King Penguins Release So Much Laughing Gas, It Has a Funny Effect on Scientists

Scientists are finding it difficult to study king penguins because of the laughing gas produced by their feces.

King penguins. Photo: Liam Quinn

A new study by Danish researchers on the effects of gases released by the feces of Antarctic penguins brought an unexpected result: it’s making researchers go “cuckoo.”

“Penguin guano produces significantly high levels of nitrous oxide around their colonies,” said the head of the study, Professor Bo Elberling, of the University of Copenhagen’s Department of Geosciences and Natural Resource Management.

While studying colonies of king penguins on the Atlantic island of South Georgia between South America and Antarctica, “the researchers went ‘cuckoo’ from being surrounded by penguin poop”, he said.

Great colony of about 60,000 pairs of hatching King Penguins (Aptenodytes patagonicus) in Salisbury plain on South Georgia. Photo: Pismire

Researchers dispatched to the Antarctic or the nearby on the island of South Georgia to study king penguins in their natural habitat spend hours obeserving the animals in their immediate vicinity. That is when things can suddenly get out of hand.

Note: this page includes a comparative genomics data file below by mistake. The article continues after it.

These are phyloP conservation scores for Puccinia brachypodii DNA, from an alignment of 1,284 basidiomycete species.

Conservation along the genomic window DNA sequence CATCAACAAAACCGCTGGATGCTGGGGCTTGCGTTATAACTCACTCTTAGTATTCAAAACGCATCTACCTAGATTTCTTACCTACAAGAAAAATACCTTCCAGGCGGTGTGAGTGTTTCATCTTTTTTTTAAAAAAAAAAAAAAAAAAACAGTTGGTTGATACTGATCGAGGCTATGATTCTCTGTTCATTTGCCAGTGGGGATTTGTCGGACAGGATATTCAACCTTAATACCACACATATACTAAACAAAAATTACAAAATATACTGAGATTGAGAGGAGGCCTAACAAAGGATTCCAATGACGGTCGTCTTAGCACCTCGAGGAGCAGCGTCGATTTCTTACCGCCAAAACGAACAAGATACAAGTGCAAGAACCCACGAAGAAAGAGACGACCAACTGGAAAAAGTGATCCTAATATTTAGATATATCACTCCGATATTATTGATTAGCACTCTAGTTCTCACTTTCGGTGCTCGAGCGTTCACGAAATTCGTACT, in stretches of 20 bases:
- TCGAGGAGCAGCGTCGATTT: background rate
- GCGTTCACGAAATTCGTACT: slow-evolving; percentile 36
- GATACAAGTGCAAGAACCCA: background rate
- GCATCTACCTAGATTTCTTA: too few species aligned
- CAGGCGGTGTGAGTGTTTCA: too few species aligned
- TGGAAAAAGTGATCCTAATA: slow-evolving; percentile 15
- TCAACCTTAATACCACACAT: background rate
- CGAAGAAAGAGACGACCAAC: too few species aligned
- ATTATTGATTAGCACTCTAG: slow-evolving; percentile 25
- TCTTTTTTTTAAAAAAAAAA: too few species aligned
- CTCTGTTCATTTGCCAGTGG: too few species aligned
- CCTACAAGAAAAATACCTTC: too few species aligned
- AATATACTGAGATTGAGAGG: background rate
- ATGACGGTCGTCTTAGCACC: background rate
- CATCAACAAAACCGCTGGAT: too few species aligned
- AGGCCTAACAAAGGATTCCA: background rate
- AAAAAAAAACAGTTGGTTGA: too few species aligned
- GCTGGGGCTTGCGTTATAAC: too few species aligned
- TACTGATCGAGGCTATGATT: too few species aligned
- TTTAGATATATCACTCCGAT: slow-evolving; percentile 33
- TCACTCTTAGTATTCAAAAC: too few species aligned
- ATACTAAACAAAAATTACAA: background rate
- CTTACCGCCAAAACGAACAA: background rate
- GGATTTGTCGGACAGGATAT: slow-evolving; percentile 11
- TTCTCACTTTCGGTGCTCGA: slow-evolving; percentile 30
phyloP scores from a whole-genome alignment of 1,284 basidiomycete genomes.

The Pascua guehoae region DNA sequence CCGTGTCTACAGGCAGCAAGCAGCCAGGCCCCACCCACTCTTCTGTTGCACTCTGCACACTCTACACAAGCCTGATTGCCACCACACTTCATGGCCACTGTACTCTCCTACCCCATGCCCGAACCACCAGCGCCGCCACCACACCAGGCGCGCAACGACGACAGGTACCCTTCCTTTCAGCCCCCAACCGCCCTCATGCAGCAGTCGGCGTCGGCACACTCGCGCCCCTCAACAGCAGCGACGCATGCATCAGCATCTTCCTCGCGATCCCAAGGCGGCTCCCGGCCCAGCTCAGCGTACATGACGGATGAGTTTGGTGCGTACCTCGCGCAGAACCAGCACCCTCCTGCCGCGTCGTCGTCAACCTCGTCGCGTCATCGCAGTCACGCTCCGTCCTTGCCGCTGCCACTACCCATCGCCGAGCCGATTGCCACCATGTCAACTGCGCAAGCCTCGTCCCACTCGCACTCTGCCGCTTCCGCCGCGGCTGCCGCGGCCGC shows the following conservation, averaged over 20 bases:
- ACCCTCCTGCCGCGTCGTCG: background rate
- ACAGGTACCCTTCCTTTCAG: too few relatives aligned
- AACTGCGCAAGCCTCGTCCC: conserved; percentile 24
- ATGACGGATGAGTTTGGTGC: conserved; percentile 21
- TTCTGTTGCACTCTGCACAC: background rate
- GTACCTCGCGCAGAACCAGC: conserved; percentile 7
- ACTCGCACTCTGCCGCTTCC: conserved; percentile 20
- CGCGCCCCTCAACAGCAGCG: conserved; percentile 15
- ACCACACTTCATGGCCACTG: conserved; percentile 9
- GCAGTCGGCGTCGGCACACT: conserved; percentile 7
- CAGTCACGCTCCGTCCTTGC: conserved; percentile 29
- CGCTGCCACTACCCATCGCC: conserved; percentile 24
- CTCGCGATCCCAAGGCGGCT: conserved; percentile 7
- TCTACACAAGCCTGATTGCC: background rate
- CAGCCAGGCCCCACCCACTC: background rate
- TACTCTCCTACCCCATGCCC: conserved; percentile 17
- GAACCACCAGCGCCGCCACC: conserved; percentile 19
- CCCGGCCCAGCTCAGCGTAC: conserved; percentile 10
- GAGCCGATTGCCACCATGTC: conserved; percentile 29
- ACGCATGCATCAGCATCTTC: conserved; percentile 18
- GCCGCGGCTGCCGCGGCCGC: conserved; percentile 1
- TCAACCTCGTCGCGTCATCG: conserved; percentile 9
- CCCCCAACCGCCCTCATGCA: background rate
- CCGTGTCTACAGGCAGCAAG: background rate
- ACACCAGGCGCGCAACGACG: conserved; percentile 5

Nitrous oxide has an effect very similar to the sedative laughing gas used at the dentist’s.

“After nosing about in guano for several hours, one goes completely cuckoo. One begins to feel ill and get a headache,” Elberling said.

A King Penguin in St Andrews Bay, South Georgia, British Overseas Territories, UK. Photo: Liam Quinn

King penguins’ nitrogen-rich diet of fish and krill makes their feces a potent source of nitrous oxide, a greenhouse gas that is 300 times more polluting to the environment than carbon dioxide.

“While nitrous oxide emissions in this case are not enough to impact Earth’s overall energy budget, our findings contribute to new knowledge about how penguin colonies affect the environment around them, which is interesting because colonies are generally becoming more and more widespread,” Elberling said.

A crèche of king penguin chicks at the Gold Harbour, South Georgia. Photo: Butterfly austral

Sources: 1, 2, 3


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